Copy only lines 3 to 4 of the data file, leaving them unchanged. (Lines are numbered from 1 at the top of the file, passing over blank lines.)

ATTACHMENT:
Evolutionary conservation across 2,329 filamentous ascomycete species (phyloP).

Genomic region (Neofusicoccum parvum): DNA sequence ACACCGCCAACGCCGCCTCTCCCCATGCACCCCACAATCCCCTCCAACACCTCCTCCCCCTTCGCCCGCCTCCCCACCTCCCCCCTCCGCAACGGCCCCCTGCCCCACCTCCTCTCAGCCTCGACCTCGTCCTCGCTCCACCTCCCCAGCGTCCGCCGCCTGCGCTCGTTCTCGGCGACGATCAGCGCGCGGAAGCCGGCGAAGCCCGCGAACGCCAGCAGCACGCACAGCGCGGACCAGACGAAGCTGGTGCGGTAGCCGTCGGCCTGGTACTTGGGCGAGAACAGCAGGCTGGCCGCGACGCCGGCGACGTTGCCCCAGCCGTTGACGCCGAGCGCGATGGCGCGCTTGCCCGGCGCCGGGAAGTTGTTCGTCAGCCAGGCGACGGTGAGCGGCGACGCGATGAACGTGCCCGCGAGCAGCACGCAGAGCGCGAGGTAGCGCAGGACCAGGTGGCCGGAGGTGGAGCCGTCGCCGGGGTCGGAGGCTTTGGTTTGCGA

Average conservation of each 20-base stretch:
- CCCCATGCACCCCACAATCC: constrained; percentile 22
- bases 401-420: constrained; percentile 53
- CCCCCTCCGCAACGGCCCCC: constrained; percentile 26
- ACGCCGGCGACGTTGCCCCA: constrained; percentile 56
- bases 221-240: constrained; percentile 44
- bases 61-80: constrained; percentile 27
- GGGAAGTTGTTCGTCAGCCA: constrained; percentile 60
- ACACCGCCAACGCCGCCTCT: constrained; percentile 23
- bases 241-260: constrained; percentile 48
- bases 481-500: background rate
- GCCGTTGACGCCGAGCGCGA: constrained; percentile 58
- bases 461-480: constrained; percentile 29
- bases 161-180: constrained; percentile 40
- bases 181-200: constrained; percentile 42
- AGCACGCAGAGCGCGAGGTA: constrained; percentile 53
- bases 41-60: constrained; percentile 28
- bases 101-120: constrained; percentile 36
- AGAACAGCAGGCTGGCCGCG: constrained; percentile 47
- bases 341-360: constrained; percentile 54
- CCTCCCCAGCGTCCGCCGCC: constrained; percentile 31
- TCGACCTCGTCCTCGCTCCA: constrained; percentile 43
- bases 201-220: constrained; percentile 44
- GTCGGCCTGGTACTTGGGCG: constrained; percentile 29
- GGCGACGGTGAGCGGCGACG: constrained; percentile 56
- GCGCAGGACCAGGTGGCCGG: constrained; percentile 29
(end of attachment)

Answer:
Average conservation of each 20-base stretch:
- CCCCATGCACCCCACAATCC: constrained; percentile 22